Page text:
Job offersmore »
- Expansion manager
- Horticultural Specialist - Emeryville (CA) USA
- Sales Manager Europe Division
- Grower - Delta, (OH) USA
- Export Sales - Perth, Australia
- Production Manager Indonesia - Magelang/Central Java, Indonesia
- Director ASIA Research Station Operations - Bangkok, Thailand
- Spécialiste Technique et commercial Biocontrôle pour l’Ouest de la France
- Technical sales Specialist North Europe - Benelux and Scandinavia
- Grower Manager - Tuakau, New Zealand
Top 5 - yesterday
Top 5 - last week
Top 5 - last month
Exchange ratesmore »
Promotion of responsible consumption
Spain: "Ugly" fruit and veg promoted by EroskiEroski has launched a new social awareness campaign to tackle food waste and promote responsible consumption. During the first two weeks of March, Eroski will once again market "ugly" fruits and vegetables, which do not meet the established appearance standards, but have the same quality in terms of flavour and nutritional properties. The campaign will be carried out in 560 stores of the chain, including 79 Caprabo stores and franchises. As a novelty in this edition, 14 renovated stores in the Balearic Islands will also participate.
Fifteen fruit and vegetable varieties sorted as second class because of their appearance or size, but with 100% of the expected nutritional and organoleptic qualities, will be offered to consumers with discounts of up to 50% in the price. Seven varieties of "ugly" fruits will be on sale: oranges, mandarins, lemons, apples, kiwis, bananas and avocados, and eight "ugly" vegetables: courgettes, peppers, carrots, aubergines, tomatoes, potatoes, lettuce and garlic.
In the latest edition of the campaign, held in November 2017, Eroski marketed a total of 643,680 kilos of "ugly" fruits and vegetables. The most popular were oranges (100,646 kilos), potatoes (100,039 kilos) and bananas (60,059 kilos). Compared to the campaign of the same month of 2016, the cooperative increased its sales of "ugly" fruits by 140%. "The campaigns organised in the past have all worked very well and have been positively rated by our customers. The 2016 ugly fruit and vegetable campaign was a success, with almost 800 tonnes sold, and in 2017, we exceeded that figure, with more than 1,000 tonnes sold during the two campaigns of March and November," said the director of Health and Sustainability at EROSKI, Alejandro Martínez Berriochoa.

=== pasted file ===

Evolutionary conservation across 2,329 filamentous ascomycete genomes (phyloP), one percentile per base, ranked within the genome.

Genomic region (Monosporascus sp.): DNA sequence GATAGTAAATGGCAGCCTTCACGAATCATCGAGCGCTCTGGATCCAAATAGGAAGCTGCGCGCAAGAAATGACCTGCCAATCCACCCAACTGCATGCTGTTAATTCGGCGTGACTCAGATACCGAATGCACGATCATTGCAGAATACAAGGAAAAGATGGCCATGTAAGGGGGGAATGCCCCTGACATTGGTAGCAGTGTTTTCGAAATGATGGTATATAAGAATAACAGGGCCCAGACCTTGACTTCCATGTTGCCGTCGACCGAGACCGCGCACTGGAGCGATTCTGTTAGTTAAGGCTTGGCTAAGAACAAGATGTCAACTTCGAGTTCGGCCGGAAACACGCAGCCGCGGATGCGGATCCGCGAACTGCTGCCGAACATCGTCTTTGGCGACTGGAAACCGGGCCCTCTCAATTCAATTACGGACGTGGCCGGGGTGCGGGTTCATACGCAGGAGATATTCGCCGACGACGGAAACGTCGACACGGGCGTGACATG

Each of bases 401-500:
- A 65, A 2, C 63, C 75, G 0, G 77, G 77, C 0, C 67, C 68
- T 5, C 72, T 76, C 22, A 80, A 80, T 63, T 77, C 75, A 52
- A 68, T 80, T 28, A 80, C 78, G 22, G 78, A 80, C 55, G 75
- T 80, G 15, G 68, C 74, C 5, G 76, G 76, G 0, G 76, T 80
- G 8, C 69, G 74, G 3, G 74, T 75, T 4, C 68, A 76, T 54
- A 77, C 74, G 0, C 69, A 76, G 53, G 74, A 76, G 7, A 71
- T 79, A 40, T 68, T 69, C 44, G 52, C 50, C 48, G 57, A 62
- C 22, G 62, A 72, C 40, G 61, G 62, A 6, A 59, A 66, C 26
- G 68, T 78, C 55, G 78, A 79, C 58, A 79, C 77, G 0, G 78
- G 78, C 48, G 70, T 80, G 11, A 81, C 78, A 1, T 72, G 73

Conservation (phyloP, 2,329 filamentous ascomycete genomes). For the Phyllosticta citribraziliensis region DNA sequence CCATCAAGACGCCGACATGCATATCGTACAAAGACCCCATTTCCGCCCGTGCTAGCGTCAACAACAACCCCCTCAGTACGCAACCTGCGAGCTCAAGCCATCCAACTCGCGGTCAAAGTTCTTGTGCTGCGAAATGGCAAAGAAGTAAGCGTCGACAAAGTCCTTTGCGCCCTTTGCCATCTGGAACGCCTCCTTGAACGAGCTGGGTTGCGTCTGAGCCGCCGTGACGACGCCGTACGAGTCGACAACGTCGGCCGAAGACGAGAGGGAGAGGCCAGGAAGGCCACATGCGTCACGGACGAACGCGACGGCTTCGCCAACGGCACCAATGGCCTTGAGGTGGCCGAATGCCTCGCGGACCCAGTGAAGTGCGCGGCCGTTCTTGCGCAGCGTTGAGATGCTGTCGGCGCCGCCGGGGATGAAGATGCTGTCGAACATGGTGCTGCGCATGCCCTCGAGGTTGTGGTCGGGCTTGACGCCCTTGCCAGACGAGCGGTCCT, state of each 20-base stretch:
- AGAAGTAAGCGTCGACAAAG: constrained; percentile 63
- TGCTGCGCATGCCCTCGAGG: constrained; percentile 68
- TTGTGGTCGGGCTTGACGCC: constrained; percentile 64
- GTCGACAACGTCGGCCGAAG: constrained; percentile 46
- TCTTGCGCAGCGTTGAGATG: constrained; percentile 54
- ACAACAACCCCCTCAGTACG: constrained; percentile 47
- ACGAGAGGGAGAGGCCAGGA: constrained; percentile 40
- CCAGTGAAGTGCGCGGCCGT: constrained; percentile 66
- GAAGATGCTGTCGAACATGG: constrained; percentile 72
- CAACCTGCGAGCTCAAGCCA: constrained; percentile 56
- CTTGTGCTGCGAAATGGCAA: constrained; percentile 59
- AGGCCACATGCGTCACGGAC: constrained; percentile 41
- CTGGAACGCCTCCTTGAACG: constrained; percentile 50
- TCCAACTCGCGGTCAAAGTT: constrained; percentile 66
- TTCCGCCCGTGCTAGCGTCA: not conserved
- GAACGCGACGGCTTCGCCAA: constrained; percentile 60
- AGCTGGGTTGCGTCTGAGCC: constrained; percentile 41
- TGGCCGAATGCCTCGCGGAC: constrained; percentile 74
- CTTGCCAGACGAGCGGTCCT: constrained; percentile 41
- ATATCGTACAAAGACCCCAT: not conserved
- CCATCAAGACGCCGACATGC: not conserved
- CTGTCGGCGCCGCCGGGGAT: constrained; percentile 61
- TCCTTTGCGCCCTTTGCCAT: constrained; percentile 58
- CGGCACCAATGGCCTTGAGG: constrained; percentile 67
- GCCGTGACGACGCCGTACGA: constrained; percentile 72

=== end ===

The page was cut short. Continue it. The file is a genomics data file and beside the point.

With this new edition of the campaign, Eroski wants to give its consumers the chance to buy "ugly" fruits and vegetables to raise awareness about the food we waste that could be consumed and to avoid this as much as possible. "Every year, millions of tonnes of food are wasted in the world just because their appearance does not meet the required standards. 40% of the fruit that is produced in Europe is thrown away before reaching the stores just for being ugly; a huge waste about which we must become aware. That is why we have decided to launch a new campaign, to reinforce awareness of the need for responsible consumption. Eroski has traditionally shown a commitment to reducing food waste with our 'Zero Waste' program, and now we are organising a new edition of the campaign to promote the consumption of ugly, but quality fruit and vegetables," said Alejandro Martínez Berriochoa.
Eroski pioneer in the "zero waste" of food
Eroski has a firm commitment against the waste of food. It has done so through the development of the "Zero waste" program, which dictates that no food suitable for consumption will be discarded, but donated to charitable organizations based in the area close to the store. In 2013, thanks to this program, Eroski became the first distribution chain in Spain that achieved "Zero Waste" in its chain of hypermarkets and supermarkets.
"As a consumer cooperative, we cannot ignore the social commitment that drives us to tackle food waste. At Eroski, we want to take action to reduce the current waste of food," stressed Martínez Berriochoa.
Publication date: 3/2/2018
Receive the daily newsletter in your email for free | Click here
Other news in this sector: